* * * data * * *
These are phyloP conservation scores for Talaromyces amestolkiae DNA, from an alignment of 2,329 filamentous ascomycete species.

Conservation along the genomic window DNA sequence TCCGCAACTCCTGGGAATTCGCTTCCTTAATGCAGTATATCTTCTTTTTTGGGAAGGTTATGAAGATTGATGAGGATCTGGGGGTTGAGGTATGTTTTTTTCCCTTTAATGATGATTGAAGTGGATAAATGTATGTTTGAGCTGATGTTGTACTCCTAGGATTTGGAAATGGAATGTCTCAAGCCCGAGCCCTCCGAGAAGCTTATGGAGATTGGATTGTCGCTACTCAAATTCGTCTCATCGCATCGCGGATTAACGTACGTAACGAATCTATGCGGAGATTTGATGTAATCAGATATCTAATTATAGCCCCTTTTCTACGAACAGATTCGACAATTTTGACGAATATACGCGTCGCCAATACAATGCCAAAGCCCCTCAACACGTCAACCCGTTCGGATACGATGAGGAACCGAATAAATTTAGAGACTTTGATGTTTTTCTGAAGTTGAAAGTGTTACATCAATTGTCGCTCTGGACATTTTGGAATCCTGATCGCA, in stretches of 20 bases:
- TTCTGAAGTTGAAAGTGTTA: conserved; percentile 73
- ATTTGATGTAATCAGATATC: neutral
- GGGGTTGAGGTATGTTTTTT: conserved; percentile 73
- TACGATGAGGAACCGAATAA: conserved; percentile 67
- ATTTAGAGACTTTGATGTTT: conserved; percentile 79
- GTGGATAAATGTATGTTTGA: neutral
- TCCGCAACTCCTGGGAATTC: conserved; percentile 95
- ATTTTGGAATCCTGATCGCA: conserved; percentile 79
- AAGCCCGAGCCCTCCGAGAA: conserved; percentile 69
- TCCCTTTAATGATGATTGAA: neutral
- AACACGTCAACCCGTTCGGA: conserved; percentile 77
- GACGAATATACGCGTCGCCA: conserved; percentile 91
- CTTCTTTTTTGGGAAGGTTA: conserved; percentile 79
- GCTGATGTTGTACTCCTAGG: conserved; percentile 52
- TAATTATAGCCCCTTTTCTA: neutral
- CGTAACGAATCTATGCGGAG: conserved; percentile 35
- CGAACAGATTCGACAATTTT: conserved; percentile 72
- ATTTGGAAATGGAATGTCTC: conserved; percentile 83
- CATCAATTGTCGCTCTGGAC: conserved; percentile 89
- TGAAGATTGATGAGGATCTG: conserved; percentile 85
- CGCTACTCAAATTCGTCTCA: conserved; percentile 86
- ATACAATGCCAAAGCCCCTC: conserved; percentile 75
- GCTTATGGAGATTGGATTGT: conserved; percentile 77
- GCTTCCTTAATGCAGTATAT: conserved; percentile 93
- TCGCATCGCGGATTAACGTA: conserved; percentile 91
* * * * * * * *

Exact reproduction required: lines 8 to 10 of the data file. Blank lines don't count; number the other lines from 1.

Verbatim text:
- GTGGATAAATGTATGTTTGA: neutral
- TCCGCAACTCCTGGGAATTC: conserved; percentile 95
- ATTTTGGAATCCTGATCGCA: conserved; percentile 79